Speaking of free stuff (cunning link, eh?), over on Amazon there are only two days remaining for you to bag yourself a free download of VG Lee’s rather splendid Diary of a Provincial Lesbian. This special offer runs out on 20th February.

Lastly but by no means least, the Elisa Rolle Rainbow Awards 2013 are now open for submissions. The awards, which are in their fifth year, are an annual contest celebrating outstanding work in LGBT fiction and nonfiction.  Hosted by the tireless Elisa Rolle, the awards are one of the most notable events in the LGBT authors’ calendar. UK works and self-published books are eligible.rainbowed

We’ll be keeping our eye out for the winners when they’re announced in December. In the meantime, for more information on the submission process and the awards in general, head over here.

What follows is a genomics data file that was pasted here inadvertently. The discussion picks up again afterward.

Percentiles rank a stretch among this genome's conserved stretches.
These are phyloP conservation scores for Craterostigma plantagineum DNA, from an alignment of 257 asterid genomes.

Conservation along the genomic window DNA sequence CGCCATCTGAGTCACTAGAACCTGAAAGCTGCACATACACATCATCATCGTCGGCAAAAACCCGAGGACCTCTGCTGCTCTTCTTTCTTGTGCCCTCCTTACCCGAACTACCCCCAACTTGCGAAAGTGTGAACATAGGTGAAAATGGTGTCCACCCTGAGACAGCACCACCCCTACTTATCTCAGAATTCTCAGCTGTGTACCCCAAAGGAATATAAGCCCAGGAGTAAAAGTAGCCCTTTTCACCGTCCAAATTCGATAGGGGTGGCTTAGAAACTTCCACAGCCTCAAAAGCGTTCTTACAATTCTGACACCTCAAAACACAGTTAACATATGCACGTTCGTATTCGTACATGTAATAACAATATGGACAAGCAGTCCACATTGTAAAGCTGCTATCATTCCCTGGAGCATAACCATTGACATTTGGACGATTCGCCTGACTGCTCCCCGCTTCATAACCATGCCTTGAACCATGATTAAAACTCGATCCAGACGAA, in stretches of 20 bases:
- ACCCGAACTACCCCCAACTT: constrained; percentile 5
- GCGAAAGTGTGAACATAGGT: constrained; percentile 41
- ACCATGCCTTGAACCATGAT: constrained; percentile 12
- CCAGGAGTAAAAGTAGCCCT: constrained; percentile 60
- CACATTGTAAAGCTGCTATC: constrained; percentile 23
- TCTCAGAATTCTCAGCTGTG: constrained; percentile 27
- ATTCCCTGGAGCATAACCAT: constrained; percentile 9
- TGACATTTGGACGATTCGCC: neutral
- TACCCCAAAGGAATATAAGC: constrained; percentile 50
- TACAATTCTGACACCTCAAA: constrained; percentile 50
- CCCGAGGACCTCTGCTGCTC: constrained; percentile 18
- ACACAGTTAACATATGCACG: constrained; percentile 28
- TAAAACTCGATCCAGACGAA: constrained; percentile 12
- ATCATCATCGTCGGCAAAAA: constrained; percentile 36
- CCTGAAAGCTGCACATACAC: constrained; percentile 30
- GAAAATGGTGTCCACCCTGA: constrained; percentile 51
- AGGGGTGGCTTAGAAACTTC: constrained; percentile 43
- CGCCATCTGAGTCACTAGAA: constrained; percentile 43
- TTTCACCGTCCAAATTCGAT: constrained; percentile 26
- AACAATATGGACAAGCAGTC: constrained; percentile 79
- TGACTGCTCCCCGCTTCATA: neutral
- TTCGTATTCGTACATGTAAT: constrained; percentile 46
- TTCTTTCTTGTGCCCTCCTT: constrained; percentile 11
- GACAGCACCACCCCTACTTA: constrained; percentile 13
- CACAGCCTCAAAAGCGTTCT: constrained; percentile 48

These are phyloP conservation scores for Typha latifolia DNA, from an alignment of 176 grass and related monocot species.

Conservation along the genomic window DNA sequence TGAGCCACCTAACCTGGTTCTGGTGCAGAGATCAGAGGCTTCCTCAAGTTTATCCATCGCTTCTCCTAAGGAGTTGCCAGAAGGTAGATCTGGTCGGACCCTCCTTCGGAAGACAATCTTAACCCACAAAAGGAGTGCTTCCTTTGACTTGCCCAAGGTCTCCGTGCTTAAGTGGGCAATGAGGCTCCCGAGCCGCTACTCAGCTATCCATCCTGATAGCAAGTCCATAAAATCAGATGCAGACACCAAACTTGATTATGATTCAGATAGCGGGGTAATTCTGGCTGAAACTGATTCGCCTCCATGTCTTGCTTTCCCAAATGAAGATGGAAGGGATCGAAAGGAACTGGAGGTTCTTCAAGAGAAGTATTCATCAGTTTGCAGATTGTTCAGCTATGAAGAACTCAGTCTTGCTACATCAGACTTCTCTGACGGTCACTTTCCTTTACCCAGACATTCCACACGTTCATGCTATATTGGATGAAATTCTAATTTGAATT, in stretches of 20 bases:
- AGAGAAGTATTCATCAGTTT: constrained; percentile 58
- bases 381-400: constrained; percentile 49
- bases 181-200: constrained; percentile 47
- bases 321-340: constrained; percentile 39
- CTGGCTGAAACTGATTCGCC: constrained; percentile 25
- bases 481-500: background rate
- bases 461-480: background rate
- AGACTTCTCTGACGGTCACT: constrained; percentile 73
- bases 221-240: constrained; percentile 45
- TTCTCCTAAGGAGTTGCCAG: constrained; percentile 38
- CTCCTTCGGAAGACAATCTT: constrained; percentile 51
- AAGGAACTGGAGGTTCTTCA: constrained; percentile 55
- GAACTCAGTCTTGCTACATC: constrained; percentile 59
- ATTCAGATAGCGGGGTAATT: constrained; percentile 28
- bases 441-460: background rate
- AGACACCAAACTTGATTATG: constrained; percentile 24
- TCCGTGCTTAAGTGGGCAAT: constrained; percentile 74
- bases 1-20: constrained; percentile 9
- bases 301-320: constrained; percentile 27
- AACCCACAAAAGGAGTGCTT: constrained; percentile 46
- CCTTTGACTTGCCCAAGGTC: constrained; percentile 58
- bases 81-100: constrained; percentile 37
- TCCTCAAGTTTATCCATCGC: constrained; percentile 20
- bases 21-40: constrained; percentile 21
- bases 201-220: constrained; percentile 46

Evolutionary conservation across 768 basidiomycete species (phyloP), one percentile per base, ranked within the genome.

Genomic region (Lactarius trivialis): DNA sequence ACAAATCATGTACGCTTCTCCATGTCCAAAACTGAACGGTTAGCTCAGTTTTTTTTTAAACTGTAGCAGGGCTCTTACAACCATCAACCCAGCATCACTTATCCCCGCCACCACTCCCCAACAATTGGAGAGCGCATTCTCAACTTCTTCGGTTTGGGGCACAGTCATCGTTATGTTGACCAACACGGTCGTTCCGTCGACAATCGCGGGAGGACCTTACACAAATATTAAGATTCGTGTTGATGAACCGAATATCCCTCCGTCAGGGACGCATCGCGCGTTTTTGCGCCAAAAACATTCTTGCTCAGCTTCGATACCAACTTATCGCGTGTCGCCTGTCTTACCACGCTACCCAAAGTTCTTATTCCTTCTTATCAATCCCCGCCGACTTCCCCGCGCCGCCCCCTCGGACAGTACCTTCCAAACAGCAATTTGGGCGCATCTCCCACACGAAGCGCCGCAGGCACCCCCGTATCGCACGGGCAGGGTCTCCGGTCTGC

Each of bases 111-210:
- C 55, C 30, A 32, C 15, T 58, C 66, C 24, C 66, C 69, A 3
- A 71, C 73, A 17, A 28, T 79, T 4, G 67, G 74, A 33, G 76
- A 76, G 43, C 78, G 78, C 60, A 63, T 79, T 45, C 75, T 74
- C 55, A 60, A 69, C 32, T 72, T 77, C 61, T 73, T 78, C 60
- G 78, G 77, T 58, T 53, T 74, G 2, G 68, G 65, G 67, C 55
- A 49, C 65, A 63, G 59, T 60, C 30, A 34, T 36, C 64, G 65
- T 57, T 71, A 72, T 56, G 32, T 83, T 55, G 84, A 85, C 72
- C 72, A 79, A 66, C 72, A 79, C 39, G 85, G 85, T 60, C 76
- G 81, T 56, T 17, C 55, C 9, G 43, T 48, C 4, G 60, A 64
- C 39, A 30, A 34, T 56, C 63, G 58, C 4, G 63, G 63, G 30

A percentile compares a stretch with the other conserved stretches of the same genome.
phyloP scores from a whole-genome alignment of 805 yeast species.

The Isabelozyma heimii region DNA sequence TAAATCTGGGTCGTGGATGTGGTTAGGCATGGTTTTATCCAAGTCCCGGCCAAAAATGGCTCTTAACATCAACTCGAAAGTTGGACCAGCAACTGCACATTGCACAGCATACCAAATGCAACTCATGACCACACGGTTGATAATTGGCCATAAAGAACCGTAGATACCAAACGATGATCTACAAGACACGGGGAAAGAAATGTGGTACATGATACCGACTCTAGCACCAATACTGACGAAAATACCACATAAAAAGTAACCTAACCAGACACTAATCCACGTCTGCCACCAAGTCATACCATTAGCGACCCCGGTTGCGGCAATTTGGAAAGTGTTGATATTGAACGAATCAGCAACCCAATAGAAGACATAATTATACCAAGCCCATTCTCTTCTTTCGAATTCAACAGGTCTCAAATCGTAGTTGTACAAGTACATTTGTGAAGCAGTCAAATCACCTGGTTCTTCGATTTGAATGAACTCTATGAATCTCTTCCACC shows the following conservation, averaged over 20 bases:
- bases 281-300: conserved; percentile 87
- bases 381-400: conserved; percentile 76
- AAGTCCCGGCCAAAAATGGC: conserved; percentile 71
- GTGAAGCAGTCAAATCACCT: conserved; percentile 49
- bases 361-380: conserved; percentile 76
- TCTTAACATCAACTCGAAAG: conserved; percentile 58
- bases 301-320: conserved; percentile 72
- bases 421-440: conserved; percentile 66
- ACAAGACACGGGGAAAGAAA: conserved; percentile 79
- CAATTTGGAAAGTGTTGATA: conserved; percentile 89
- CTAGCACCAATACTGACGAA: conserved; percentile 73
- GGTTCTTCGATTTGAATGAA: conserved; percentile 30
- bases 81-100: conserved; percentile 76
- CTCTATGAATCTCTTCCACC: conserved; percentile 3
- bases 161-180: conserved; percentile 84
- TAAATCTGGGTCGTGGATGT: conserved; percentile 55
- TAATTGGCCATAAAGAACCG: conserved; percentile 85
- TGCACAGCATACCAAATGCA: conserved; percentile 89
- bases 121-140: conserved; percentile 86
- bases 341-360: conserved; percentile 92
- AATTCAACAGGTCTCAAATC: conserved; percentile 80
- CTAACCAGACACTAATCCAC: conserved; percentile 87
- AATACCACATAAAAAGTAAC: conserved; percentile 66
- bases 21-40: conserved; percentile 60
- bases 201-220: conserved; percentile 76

News on the run…Book Flash with Ellen Dean in the VLR tonight…

15 Feb

A bit last minute this, but the Virtual Living Room has given us a heads up that Ellen Dean (author of Beautiful Strangers) will be taking part in a Book Flash tonight.

717930The VLR – for those not in the know! – is a Yahoo group devoted to the discussion of lesbian literature. It has an enthusiastic following of readers and authors, and is a very friendly place to hang out.

The Book Flash – taking place this evening from 8 p.m. GMT. (3 p.m. EST) – places an author in the hot seat to answer pre-set questions about her book, and any other questions that are then posed by members. Head over to the VLR’s main page to find more information about the group, including details on how to join.

Valentine’s Day

14 Feb

Red_roseTo celebrate Valentine’s Day and the recent vote of approval for gay marriages, we thought we’d ask some of our favourite lesbian authors a few romantic questions! 

1) If you were to take the plunge and get married, what would your “first dance” song be and why? (If you’ve taken the plunge already, feel free to answer retrospectively!)